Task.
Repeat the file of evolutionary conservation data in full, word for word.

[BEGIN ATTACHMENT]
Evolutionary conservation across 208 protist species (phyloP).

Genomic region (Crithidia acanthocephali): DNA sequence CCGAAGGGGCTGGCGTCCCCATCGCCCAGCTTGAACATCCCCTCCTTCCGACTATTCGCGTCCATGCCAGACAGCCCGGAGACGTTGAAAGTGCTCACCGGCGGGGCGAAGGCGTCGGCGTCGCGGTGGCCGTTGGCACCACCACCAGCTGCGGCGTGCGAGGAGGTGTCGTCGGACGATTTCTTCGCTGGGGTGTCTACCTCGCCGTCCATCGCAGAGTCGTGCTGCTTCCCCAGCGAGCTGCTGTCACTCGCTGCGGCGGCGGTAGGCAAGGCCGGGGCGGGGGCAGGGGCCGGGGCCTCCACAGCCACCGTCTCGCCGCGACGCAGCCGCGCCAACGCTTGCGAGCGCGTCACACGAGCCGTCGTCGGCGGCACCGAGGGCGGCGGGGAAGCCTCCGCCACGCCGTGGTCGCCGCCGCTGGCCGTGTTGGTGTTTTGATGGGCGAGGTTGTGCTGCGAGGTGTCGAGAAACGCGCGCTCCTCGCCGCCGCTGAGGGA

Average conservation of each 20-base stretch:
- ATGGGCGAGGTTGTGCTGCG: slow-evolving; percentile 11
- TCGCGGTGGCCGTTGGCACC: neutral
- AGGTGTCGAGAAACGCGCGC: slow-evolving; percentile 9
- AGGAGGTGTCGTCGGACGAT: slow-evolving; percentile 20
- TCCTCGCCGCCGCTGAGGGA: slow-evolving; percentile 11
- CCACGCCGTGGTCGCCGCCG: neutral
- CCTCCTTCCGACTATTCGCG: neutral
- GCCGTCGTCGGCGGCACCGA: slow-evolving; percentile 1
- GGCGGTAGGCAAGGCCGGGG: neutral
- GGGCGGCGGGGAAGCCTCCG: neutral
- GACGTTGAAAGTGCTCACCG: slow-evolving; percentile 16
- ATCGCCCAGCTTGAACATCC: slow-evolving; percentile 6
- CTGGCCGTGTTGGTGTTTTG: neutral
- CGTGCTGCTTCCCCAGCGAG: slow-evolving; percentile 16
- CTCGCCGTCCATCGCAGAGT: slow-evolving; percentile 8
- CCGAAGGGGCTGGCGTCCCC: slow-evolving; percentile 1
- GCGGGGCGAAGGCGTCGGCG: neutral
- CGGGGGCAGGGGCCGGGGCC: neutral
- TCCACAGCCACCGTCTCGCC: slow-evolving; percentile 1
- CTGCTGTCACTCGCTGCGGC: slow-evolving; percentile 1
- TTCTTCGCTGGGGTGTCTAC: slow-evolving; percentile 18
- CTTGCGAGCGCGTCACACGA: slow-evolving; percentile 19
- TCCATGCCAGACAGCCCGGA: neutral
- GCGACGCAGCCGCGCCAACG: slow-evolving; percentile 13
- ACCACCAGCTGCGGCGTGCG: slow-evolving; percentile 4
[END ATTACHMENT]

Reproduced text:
Evolutionary conservation across 208 protist species (phyloP).

Genomic region (Crithidia acanthocephali): DNA sequence CCGAAGGGGCTGGCGTCCCCATCGCCCAGCTTGAACATCCCCTCCTTCCGACTATTCGCGTCCATGCCAGACAGCCCGGAGACGTTGAAAGTGCTCACCGGCGGGGCGAAGGCGTCGGCGTCGCGGTGGCCGTTGGCACCACCACCAGCTGCGGCGTGCGAGGAGGTGTCGTCGGACGATTTCTTCGCTGGGGTGTCTACCTCGCCGTCCATCGCAGAGTCGTGCTGCTTCCCCAGCGAGCTGCTGTCACTCGCTGCGGCGGCGGTAGGCAAGGCCGGGGCGGGGGCAGGGGCCGGGGCCTCCACAGCCACCGTCTCGCCGCGACGCAGCCGCGCCAACGCTTGCGAGCGCGTCACACGAGCCGTCGTCGGCGGCACCGAGGGCGGCGGGGAAGCCTCCGCCACGCCGTGGTCGCCGCCGCTGGCCGTGTTGGTGTTTTGATGGGCGAGGTTGTGCTGCGAGGTGTCGAGAAACGCGCGCTCCTCGCCGCCGCTGAGGGA

Average conservation of each 20-base stretch:
- ATGGGCGAGGTTGTGCTGCG: slow-evolving; percentile 11
- TCGCGGTGGCCGTTGGCACC: neutral
- AGGTGTCGAGAAACGCGCGC: slow-evolving; percentile 9
- AGGAGGTGTCGTCGGACGAT: slow-evolving; percentile 20
- TCCTCGCCGCCGCTGAGGGA: slow-evolving; percentile 11
- CCACGCCGTGGTCGCCGCCG: neutral
- CCTCCTTCCGACTATTCGCG: neutral
- GCCGTCGTCGGCGGCACCGA: slow-evolving; percentile 1
- GGCGGTAGGCAAGGCCGGGG: neutral
- GGGCGGCGGGGAAGCCTCCG: neutral
- GACGTTGAAAGTGCTCACCG: slow-evolving; percentile 16
- ATCGCCCAGCTTGAACATCC: slow-evolving; percentile 6
- CTGGCCGTGTTGGTGTTTTG: neutral
- CGTGCTGCTTCCCCAGCGAG: slow-evolving; percentile 16
- CTCGCCGTCCATCGCAGAGT: slow-evolving; percentile 8
- CCGAAGGGGCTGGCGTCCCC: slow-evolving; percentile 1
- GCGGGGCGAAGGCGTCGGCG: neutral
- CGGGGGCAGGGGCCGGGGCC: neutral
- TCCACAGCCACCGTCTCGCC: slow-evolving; percentile 1
- CTGCTGTCACTCGCTGCGGC: slow-evolving; percentile 1
- TTCTTCGCTGGGGTGTCTAC: slow-evolving; percentile 18
- CTTGCGAGCGCGTCACACGA: slow-evolving; percentile 19
- TCCATGCCAGACAGCCCGGA: neutral
- GCGACGCAGCCGCGCCAACG: slow-evolving; percentile 13
- ACCACCAGCTGCGGCGTGCG: slow-evolving; percentile 4